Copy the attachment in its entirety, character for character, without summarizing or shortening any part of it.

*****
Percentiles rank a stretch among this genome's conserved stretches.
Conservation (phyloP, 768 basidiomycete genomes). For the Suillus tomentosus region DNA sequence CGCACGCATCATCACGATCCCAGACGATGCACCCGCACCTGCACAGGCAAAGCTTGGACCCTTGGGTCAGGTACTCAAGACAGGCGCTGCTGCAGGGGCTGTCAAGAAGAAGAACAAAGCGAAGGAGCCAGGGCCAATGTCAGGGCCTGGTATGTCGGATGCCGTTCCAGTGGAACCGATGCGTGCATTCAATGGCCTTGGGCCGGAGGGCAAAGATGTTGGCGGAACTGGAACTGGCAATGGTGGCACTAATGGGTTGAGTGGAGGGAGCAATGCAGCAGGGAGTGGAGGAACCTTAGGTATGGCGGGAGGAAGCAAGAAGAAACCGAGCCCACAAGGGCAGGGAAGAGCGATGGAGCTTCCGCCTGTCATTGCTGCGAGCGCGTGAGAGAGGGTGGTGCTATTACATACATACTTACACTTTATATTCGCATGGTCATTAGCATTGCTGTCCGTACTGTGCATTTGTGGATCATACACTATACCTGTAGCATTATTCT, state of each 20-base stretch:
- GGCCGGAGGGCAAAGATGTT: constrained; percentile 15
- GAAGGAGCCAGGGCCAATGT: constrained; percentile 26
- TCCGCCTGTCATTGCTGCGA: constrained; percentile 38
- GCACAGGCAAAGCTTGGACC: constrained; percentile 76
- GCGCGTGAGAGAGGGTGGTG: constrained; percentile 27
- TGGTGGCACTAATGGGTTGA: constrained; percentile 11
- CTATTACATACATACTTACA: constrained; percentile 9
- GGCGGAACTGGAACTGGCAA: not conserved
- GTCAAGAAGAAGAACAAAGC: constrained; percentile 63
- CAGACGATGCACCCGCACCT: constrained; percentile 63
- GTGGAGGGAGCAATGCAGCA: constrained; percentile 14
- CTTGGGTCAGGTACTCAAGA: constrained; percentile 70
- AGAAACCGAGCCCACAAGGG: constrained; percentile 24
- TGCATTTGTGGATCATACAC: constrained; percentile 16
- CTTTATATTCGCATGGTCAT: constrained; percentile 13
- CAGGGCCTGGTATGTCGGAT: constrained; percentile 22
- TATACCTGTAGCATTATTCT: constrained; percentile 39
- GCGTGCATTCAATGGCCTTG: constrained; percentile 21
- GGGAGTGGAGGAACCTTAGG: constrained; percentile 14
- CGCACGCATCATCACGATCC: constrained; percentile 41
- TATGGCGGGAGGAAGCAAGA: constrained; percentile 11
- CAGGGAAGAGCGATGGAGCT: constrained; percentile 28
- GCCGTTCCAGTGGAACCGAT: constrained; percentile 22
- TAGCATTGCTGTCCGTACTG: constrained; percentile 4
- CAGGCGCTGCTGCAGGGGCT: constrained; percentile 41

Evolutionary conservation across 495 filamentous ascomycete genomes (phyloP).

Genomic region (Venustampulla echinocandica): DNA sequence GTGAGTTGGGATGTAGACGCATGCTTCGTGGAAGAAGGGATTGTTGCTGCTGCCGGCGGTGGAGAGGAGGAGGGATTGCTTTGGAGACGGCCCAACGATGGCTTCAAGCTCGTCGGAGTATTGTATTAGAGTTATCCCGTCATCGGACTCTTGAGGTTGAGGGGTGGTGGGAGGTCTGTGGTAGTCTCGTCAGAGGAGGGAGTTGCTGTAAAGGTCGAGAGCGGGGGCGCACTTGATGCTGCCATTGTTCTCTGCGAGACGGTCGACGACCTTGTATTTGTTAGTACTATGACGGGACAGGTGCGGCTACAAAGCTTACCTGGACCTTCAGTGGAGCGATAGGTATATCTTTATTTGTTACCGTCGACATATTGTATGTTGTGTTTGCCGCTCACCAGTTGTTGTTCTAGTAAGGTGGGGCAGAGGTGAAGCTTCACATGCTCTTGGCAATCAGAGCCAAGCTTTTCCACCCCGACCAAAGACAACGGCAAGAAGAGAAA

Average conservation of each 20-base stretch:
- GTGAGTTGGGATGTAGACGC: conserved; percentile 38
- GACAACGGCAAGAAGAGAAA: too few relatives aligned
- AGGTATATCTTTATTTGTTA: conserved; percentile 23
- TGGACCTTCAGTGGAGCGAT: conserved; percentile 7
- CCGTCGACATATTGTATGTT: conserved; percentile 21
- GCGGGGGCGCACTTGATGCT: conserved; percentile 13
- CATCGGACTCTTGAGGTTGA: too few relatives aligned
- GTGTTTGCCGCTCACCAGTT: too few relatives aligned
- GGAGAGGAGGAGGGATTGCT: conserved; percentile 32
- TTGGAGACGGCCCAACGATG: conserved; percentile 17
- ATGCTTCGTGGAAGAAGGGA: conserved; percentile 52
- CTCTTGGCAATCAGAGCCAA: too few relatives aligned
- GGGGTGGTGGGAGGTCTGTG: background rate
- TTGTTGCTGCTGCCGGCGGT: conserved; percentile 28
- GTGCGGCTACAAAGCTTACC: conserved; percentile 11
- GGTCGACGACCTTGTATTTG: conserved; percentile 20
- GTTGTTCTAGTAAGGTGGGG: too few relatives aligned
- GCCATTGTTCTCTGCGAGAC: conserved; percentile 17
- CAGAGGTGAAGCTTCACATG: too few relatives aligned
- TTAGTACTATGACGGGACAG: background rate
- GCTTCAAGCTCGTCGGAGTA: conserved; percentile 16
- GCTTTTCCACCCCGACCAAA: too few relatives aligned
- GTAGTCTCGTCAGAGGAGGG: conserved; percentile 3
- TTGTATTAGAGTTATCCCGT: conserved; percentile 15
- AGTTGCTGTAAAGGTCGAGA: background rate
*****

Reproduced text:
Percentiles rank a stretch among this genome's conserved stretches.
Conservation (phyloP, 768 basidiomycete genomes). For the Suillus tomentosus region DNA sequence CGCACGCATCATCACGATCCCAGACGATGCACCCGCACCTGCACAGGCAAAGCTTGGACCCTTGGGTCAGGTACTCAAGACAGGCGCTGCTGCAGGGGCTGTCAAGAAGAAGAACAAAGCGAAGGAGCCAGGGCCAATGTCAGGGCCTGGTATGTCGGATGCCGTTCCAGTGGAACCGATGCGTGCATTCAATGGCCTTGGGCCGGAGGGCAAAGATGTTGGCGGAACTGGAACTGGCAATGGTGGCACTAATGGGTTGAGTGGAGGGAGCAATGCAGCAGGGAGTGGAGGAACCTTAGGTATGGCGGGAGGAAGCAAGAAGAAACCGAGCCCACAAGGGCAGGGAAGAGCGATGGAGCTTCCGCCTGTCATTGCTGCGAGCGCGTGAGAGAGGGTGGTGCTATTACATACATACTTACACTTTATATTCGCATGGTCATTAGCATTGCTGTCCGTACTGTGCATTTGTGGATCATACACTATACCTGTAGCATTATTCT, state of each 20-base stretch:
- GGCCGGAGGGCAAAGATGTT: constrained; percentile 15
- GAAGGAGCCAGGGCCAATGT: constrained; percentile 26
- TCCGCCTGTCATTGCTGCGA: constrained; percentile 38
- GCACAGGCAAAGCTTGGACC: constrained; percentile 76
- GCGCGTGAGAGAGGGTGGTG: constrained; percentile 27
- TGGTGGCACTAATGGGTTGA: constrained; percentile 11
- CTATTACATACATACTTACA: constrained; percentile 9
- GGCGGAACTGGAACTGGCAA: not conserved
- GTCAAGAAGAAGAACAAAGC: constrained; percentile 63
- CAGACGATGCACCCGCACCT: constrained; percentile 63
- GTGGAGGGAGCAATGCAGCA: constrained; percentile 14
- CTTGGGTCAGGTACTCAAGA: constrained; percentile 70
- AGAAACCGAGCCCACAAGGG: constrained; percentile 24
- TGCATTTGTGGATCATACAC: constrained; percentile 16
- CTTTATATTCGCATGGTCAT: constrained; percentile 13
- CAGGGCCTGGTATGTCGGAT: constrained; percentile 22
- TATACCTGTAGCATTATTCT: constrained; percentile 39
- GCGTGCATTCAATGGCCTTG: constrained; percentile 21
- GGGAGTGGAGGAACCTTAGG: constrained; percentile 14
- CGCACGCATCATCACGATCC: constrained; percentile 41
- TATGGCGGGAGGAAGCAAGA: constrained; percentile 11
- CAGGGAAGAGCGATGGAGCT: constrained; percentile 28
- GCCGTTCCAGTGGAACCGAT: constrained; percentile 22
- TAGCATTGCTGTCCGTACTG: constrained; percentile 4
- CAGGCGCTGCTGCAGGGGCT: constrained; percentile 41

Evolutionary conservation across 495 filamentous ascomycete genomes (phyloP).

Genomic region (Venustampulla echinocandica): DNA sequence GTGAGTTGGGATGTAGACGCATGCTTCGTGGAAGAAGGGATTGTTGCTGCTGCCGGCGGTGGAGAGGAGGAGGGATTGCTTTGGAGACGGCCCAACGATGGCTTCAAGCTCGTCGGAGTATTGTATTAGAGTTATCCCGTCATCGGACTCTTGAGGTTGAGGGGTGGTGGGAGGTCTGTGGTAGTCTCGTCAGAGGAGGGAGTTGCTGTAAAGGTCGAGAGCGGGGGCGCACTTGATGCTGCCATTGTTCTCTGCGAGACGGTCGACGACCTTGTATTTGTTAGTACTATGACGGGACAGGTGCGGCTACAAAGCTTACCTGGACCTTCAGTGGAGCGATAGGTATATCTTTATTTGTTACCGTCGACATATTGTATGTTGTGTTTGCCGCTCACCAGTTGTTGTTCTAGTAAGGTGGGGCAGAGGTGAAGCTTCACATGCTCTTGGCAATCAGAGCCAAGCTTTTCCACCCCGACCAAAGACAACGGCAAGAAGAGAAA

Average conservation of each 20-base stretch:
- GTGAGTTGGGATGTAGACGC: conserved; percentile 38
- GACAACGGCAAGAAGAGAAA: too few relatives aligned
- AGGTATATCTTTATTTGTTA: conserved; percentile 23
- TGGACCTTCAGTGGAGCGAT: conserved; percentile 7
- CCGTCGACATATTGTATGTT: conserved; percentile 21
- GCGGGGGCGCACTTGATGCT: conserved; percentile 13
- CATCGGACTCTTGAGGTTGA: too few relatives aligned
- GTGTTTGCCGCTCACCAGTT: too few relatives aligned
- GGAGAGGAGGAGGGATTGCT: conserved; percentile 32
- TTGGAGACGGCCCAACGATG: conserved; percentile 17
- ATGCTTCGTGGAAGAAGGGA: conserved; percentile 52
- CTCTTGGCAATCAGAGCCAA: too few relatives aligned
- GGGGTGGTGGGAGGTCTGTG: background rate
- TTGTTGCTGCTGCCGGCGGT: conserved; percentile 28
- GTGCGGCTACAAAGCTTACC: conserved; percentile 11
- GGTCGACGACCTTGTATTTG: conserved; percentile 20
- GTTGTTCTAGTAAGGTGGGG: too few relatives aligned
- GCCATTGTTCTCTGCGAGAC: conserved; percentile 17
- CAGAGGTGAAGCTTCACATG: too few relatives aligned
- TTAGTACTATGACGGGACAG: background rate
- GCTTCAAGCTCGTCGGAGTA: conserved; percentile 16
- GCTTTTCCACCCCGACCAAA: too few relatives aligned
- GTAGTCTCGTCAGAGGAGGG: conserved; percentile 3
- TTGTATTAGAGTTATCCCGT: conserved; percentile 15
- AGTTGCTGTAAAGGTCGAGA: background rate